The enterprise, which considers resilience a prerequisite for understanding the drivers and impacts of complex issues to help communities and stakeholders identify and implement novel solutions, works in effecting these best practices and innovations needed to build communities’ long-term adaptability to these challenges.

In Machakos County, the partnership, through the International Food Policy Research Institute (Ifpri), is advancing a module called Innovative Financing Models Boosting Resilience for Kenyan Smallholder Farmers.

Julius Kasai weeds the eggplants that he grows in his farm in Yatta.

Julius Kasai weeds the eggplants that he grows in his farm in Yatta. The farming communities in the area largely depend on the Yatta canal for water. PHOTO | BRIAN OKINDA

“Climate change produces unpredictable short and long rainy seasons, making farmers’ livelihoods subject to weather shocks. Ifpri has, therefore, devised a novel financial product, which helps manage this risk.

“The product called Risk Contingent Credit (RCC) is linked to rainfall index; low rainfall triggers a repayment on the farmer’s loan, acting as a safety net in times of crop failure. It essentially eases a farmer’s repayment of a loan in case of weather-related crop failure,” says Dismas Manoti, a field officer with AgriFood Economics Africa, one of the partner organisations in the programme.

This loan, according to him, is given in the form of inputs, therefore, the financing system acts as a social safety net, allowing farmers to carry on with their activities even through poor harvests.

Together with other farmers in the involved villages, Mzee Nzioka, who was among the first beneficiaries of the programme on its inception in 2017, have seen an improvement in farm production.

“Through a local bank, Equity, we received the inputs needed as well as training from AgriFood Economics Africa. Some months later, those whose yields were plentiful began repaying the loan at just Sh500 per month. Some, who were not as lucky with their harvests were to an extent relieved. The repayment is flexible; you pay when you have enough and defer when not ready,” Mzee Nzioka says.

Through minimising the risk factor involved in farming in such areas, the project now gives smallholder farmers confidence to invest in their farms, increasing their resilience against risks and maximising their incomes.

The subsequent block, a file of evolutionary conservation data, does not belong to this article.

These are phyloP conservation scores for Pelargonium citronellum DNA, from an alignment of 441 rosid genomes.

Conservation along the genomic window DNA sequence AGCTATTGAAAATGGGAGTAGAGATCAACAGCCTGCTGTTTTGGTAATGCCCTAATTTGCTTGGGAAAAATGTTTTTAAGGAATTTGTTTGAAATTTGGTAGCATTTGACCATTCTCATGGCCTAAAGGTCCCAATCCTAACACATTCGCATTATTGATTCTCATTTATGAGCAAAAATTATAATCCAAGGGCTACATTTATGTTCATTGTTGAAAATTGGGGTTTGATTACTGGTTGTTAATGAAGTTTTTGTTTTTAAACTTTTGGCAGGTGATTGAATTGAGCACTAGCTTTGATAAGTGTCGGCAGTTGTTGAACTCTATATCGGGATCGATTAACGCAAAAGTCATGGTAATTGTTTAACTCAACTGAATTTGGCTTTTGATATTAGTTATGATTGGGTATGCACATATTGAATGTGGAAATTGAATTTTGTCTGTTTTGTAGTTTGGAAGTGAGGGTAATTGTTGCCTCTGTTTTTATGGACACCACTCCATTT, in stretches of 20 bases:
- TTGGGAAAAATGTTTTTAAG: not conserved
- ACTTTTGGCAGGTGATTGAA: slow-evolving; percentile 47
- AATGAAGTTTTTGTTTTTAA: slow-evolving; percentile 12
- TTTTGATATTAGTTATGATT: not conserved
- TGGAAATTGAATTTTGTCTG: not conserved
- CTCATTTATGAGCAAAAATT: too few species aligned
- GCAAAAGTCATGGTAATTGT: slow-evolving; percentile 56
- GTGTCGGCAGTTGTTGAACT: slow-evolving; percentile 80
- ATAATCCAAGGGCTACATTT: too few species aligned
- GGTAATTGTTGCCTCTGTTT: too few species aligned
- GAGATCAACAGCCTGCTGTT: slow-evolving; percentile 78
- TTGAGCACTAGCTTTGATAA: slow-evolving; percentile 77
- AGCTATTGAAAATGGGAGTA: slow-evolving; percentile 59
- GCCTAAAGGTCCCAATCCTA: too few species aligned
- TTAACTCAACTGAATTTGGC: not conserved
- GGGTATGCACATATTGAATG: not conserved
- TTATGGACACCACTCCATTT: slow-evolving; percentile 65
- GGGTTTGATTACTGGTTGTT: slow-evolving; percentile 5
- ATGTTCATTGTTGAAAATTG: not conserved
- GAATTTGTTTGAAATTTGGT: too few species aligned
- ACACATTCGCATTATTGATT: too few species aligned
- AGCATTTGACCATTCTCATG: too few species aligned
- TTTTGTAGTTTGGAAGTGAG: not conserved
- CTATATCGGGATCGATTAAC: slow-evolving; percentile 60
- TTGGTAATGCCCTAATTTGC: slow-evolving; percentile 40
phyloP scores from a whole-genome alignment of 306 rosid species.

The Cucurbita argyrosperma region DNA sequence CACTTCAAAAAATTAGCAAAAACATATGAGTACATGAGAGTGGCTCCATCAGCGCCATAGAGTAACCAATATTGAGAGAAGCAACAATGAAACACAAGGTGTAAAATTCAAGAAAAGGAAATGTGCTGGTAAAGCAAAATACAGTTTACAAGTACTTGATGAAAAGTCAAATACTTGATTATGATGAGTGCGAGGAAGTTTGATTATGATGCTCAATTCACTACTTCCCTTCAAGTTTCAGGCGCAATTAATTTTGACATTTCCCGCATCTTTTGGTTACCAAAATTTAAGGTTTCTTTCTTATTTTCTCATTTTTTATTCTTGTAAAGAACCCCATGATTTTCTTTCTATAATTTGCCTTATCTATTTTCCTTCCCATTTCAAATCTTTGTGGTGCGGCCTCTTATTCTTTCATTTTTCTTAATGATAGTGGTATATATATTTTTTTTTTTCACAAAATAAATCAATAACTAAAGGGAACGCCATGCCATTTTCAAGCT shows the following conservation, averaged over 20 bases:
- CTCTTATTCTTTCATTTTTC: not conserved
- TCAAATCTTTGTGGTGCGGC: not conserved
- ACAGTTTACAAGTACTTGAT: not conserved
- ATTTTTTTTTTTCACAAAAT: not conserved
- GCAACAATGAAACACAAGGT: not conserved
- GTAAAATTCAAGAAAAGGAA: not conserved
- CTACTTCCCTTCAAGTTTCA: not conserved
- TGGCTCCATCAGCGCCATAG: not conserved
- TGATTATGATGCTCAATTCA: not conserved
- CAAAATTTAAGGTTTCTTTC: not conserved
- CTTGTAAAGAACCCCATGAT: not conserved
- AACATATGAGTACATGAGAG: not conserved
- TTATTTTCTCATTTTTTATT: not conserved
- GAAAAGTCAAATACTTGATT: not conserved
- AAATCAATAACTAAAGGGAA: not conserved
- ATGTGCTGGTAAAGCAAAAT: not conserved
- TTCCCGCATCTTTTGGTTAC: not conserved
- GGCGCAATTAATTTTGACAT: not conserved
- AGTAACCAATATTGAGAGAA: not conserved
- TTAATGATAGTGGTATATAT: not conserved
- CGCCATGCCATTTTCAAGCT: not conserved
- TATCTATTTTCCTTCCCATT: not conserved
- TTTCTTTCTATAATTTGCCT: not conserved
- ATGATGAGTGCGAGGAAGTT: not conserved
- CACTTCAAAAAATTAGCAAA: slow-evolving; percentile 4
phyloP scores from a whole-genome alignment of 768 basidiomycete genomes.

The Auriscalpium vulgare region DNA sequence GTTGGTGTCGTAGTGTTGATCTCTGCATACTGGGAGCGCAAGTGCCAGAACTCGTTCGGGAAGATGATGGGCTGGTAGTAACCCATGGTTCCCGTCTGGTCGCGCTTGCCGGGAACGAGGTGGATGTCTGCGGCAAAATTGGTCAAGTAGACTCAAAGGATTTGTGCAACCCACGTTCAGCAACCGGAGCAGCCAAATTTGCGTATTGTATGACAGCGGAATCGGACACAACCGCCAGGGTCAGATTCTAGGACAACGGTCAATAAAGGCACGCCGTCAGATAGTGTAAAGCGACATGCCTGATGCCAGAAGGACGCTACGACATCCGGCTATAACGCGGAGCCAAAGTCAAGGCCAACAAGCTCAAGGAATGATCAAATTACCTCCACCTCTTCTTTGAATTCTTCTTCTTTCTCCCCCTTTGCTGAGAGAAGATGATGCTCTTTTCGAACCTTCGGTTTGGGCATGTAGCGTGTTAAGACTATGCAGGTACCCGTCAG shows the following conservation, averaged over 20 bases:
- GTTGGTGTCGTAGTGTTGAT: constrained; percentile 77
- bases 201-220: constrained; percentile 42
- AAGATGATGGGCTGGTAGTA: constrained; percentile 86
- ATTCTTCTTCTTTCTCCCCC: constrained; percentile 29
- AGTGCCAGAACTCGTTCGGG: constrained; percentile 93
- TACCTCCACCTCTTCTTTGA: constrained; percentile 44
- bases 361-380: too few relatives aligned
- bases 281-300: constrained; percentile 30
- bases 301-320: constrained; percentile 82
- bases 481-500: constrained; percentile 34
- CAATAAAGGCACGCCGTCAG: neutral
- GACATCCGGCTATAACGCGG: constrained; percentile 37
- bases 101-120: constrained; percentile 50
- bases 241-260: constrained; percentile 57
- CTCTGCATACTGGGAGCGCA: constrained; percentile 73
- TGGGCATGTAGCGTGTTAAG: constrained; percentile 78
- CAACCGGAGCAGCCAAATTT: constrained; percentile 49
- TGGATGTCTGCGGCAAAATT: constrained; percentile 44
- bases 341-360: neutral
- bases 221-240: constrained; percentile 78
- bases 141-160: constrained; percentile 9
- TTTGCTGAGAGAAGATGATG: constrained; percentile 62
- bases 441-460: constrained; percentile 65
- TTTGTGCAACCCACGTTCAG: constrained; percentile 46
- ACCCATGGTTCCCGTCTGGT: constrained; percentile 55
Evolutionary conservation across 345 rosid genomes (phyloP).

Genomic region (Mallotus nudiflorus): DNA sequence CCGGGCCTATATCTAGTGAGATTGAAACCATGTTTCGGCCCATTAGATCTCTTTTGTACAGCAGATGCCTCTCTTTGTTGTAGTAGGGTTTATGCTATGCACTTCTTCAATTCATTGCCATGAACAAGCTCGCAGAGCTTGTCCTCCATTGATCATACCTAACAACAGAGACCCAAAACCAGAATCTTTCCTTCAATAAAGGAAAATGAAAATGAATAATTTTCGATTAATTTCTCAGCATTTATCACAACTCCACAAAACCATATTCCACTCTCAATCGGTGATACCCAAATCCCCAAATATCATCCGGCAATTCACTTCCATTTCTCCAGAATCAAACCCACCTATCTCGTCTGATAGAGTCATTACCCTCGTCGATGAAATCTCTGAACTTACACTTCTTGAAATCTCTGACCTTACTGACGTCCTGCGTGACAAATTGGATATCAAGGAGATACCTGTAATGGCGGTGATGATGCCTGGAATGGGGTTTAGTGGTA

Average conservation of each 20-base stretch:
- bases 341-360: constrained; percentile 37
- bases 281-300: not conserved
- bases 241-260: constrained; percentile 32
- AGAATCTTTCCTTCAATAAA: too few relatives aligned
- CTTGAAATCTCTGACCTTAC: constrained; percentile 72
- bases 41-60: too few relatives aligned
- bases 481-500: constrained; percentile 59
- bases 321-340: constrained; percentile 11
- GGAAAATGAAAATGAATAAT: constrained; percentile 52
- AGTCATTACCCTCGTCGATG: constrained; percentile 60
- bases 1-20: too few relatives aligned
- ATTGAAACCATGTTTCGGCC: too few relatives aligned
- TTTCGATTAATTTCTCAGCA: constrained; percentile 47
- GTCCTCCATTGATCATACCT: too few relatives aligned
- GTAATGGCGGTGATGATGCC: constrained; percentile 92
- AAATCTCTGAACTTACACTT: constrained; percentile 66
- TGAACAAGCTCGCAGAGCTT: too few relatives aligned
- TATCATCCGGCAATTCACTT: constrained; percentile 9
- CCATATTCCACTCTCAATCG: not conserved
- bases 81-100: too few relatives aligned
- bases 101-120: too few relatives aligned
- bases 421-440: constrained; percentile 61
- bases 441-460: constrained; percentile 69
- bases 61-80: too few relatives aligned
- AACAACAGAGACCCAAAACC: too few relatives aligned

Programme lead, Dr Apurba Shee, who is also a Business Development Economist and senior lecturer at the Natural Resources Institute (NRI), University of Greenwich, notes that the programme extends to crop insurance in form of weather index insurance, based on rainfall data. This, according to him, is embedded within the credit product that provides protection in bad weather conditions.

“Initially, we had a scoping mission and visited many counties in Kenya. We played pictorial games to communicate the idea of RCC with farming communities and received overwhelming response. We then sought to start with a semi-arid region and selected Machakos. We, however, plan to expand to other areas in due course,” Dr Shee says.


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Public officers above 58 years and with pre-existing conditions told to work from home: The Standard




Head of Public Service Joseph Kinyua. [File, Standard]
In a document from Head of Public Service, Joseph Kinyua new measure have been outlined to curb the bulging spread of covid-19. Public officers with underlying health conditions and those who are over 58 years -a group that experts have classified as most vulnerable to the virus will be required to execute their duties from home.


However, the new rule excluded personnel in the security sector and other critical and essential services.
“All State and public officers with pre-existing medical conditions and/or aged 58 years and above serving in CSG5 (job group ‘S’) and below or their equivalents should forthwith work from home,” read the document,” read the document.
To ensure that those working from home deliver, the Public Service directs that there be clear assignments and targets tasked for the period designated and a clear reporting line to monitor and review work done.